Downtime is often an afterthought because we tell ourselves that our creative retreat is all about creating. In reality, you can’t be creating every minute of the day even though you want to. That’s why I plan my downtime and it’s something I look forward to.

I normally save up my favourite podcasts, books and TV shows and devour them while I’m away. If I’m planning on writing in a particular genre or style I make sure some of my downtime material is within that genre e.g. crime thriller or autobiography to help me get in the mood for when I sit down to write. Nothing’s worse than watching BBC or ABC News 24 for a week straight because you didn’t plan on vegging out.

Create a space where you can get stuff done

Nothing beats drinking a cocktail in the sun by the pool, am I right? But let’s be honest here, no one actually does their best work in a hammock. Or on the beach (sand in your keyboard is a bitch). Or at a bar. These are the places you retire to after a long day of working at a desk in your hotel room.

If you want to get stuff done you need to create a working space. This means, at the very least, you need a chair, desk and Wi-Fi. I generally work from my hotel (or Airbnb) room so I can set up my space how I like. I also choose places that have a fridge and basic cooking facilities so I can make my own food and coffee.

Before you book a space, take a look around your current working environment and think about what you need to do your work. Also, think about your working habits. If you like to go for a morning jog or have an afternoon cuppa outside while you scroll through Facebook, find a space that allows you to do these things.

Spend time outside exploring and meeting people

A lot of people believe you need to isolate yourself to be creative (picture a log cabin in the woods) but I find I do my best creative work when I can talk to people and explore my surroundings. While I can only write when I’m alone and in a quiet place, I need movement and noise to process my ideas.

It’s OK to want to get outside to stretch your legs and enjoy a glass of wine. There’s no point chaining yourself to your desk and torturing yourself in the hope of creating something of substance (I’ve tried this approach and all I walked away with was a blank page). Listen to your body and pay attention to your mood. If you’re in the zone, great, keep going. And if you’re not, take a break.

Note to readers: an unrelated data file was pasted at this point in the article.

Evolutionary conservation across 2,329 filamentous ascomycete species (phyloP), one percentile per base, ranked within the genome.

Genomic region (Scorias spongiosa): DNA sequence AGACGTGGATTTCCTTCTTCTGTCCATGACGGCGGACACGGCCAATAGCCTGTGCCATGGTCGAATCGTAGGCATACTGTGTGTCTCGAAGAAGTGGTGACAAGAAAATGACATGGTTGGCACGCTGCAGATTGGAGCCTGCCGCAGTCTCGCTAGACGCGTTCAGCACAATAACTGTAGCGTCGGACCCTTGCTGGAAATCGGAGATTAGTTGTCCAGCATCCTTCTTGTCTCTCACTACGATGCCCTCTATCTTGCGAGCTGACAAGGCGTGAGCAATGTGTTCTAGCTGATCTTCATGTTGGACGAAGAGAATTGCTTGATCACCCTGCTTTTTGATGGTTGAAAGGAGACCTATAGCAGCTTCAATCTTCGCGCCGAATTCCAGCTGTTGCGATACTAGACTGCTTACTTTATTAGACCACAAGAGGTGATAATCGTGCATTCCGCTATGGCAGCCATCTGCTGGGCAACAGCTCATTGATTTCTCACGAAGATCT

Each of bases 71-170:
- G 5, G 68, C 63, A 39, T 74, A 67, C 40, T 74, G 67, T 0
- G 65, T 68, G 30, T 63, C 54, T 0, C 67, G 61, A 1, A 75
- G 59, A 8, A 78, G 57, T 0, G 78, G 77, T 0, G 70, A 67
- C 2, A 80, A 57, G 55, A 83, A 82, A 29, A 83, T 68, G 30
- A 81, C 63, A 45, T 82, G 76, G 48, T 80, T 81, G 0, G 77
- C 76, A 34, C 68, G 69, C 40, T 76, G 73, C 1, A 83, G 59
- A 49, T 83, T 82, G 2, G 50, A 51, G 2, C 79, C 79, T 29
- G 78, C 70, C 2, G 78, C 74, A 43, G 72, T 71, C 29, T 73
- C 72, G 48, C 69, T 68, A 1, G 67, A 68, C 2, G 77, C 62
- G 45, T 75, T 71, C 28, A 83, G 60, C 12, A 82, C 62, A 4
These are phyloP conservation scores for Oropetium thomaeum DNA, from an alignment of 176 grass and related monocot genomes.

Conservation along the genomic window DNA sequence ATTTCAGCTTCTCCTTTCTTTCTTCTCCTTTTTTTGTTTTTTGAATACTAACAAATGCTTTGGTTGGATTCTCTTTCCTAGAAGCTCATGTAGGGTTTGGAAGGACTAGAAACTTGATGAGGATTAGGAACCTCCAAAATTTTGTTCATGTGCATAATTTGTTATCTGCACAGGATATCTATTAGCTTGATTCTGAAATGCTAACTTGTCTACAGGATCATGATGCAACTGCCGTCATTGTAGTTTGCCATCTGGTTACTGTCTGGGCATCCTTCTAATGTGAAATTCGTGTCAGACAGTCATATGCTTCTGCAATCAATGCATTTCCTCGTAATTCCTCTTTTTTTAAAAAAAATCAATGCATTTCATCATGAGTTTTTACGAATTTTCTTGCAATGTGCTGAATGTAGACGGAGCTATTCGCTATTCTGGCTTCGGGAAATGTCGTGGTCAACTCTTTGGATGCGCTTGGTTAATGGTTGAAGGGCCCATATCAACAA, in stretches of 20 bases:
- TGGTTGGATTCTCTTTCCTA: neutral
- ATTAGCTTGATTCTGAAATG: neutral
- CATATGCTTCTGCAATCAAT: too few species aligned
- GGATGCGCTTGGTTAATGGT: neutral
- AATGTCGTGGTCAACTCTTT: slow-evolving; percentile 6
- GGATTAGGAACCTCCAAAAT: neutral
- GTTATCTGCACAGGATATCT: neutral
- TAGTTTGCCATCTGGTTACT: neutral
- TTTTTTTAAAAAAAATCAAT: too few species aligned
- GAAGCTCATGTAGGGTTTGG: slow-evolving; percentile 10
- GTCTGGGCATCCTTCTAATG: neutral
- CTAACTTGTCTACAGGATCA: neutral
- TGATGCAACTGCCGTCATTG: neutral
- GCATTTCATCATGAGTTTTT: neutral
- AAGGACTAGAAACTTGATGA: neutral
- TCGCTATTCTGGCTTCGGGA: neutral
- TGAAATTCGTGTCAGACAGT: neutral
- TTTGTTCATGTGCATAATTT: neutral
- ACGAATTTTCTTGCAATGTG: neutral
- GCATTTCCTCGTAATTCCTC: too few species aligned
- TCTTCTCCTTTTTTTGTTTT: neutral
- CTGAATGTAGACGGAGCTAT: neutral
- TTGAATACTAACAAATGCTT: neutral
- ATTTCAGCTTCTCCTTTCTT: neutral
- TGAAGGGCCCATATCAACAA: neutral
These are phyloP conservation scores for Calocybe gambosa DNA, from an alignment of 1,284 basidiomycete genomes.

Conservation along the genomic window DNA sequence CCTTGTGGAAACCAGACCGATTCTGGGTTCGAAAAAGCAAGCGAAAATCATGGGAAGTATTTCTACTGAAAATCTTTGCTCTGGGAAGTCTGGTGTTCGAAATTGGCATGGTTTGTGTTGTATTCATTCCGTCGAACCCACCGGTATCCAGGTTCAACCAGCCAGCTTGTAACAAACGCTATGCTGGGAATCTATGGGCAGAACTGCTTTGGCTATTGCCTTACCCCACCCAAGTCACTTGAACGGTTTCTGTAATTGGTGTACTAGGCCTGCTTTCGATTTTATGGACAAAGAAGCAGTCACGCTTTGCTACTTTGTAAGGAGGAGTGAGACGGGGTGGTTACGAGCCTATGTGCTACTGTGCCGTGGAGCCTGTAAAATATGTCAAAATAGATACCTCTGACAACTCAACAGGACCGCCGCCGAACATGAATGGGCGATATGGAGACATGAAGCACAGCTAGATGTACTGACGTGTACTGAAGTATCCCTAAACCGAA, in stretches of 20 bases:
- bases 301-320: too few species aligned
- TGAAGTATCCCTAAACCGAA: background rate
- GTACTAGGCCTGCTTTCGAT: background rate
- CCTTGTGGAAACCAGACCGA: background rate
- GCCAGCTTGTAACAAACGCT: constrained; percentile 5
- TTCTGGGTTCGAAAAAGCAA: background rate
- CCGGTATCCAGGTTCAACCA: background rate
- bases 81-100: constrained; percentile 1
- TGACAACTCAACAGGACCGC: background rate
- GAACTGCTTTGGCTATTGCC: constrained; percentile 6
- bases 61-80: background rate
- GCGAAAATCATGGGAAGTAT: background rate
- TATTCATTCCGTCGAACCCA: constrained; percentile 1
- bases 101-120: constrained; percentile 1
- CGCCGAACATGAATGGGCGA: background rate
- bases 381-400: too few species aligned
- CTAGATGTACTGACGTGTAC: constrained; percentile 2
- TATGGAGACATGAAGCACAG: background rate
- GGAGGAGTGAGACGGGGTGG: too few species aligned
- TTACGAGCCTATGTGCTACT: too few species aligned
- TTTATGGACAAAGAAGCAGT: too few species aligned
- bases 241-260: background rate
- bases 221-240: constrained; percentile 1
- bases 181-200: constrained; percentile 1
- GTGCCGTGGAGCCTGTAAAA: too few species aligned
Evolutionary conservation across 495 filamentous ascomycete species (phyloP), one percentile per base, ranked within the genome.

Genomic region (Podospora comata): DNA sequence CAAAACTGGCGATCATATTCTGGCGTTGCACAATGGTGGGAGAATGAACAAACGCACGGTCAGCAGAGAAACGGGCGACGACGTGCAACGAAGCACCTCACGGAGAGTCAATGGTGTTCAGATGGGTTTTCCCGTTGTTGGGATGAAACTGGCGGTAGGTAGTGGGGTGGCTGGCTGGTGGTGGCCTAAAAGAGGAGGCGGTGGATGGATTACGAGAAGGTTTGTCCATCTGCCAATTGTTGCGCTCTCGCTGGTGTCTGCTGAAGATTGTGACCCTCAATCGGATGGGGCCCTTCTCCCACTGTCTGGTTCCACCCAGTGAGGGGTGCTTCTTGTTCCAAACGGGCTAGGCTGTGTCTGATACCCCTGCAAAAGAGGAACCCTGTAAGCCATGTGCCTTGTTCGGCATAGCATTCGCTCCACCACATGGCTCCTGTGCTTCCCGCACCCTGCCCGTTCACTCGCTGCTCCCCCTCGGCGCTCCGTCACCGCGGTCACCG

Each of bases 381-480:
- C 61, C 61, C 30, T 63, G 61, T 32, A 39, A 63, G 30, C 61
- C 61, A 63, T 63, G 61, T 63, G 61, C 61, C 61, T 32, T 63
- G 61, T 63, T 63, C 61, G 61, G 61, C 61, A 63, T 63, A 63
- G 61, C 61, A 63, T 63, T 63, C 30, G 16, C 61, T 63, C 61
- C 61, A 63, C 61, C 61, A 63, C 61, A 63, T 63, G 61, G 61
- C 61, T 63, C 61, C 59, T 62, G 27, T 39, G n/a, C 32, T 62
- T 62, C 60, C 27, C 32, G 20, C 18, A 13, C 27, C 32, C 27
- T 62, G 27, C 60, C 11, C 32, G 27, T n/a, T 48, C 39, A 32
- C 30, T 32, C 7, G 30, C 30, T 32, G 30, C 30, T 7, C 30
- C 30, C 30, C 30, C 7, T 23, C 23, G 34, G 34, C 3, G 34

If you enjoy bouncing around ideas with others, head to a co-working space, attend a networking or cultural event or meet up with other creatives in your area. That way you can socialise while still keeping your head in the ‘work’ zone. Plus, you never know who you might meet and what collaborative opportunities you may find.

Put aside time to reflect before going back to the ‘real world’

You’ve done the work (high five!), and now it’s time to pack your bags and head back to your life. But before you do, take a couple of hours to reflect on what you’ve achieved and learnt. And most importantly, how you’re going to take these learnings and incorporate them into your everyday life.

How many times have you attended a course or mastermind retreat and told yourself that you’d look at your to-do-list on Monday but have never gotten around to it? I’m guilty of that too. Don’t let all your hard work fizzle out. Making little changes to your routine, or creative processes or goals will ensure you keep moving forward.

Who wants to go on a DYI solo creative retreat and why? Let me know in the comments.

 

Featured image from Pexels.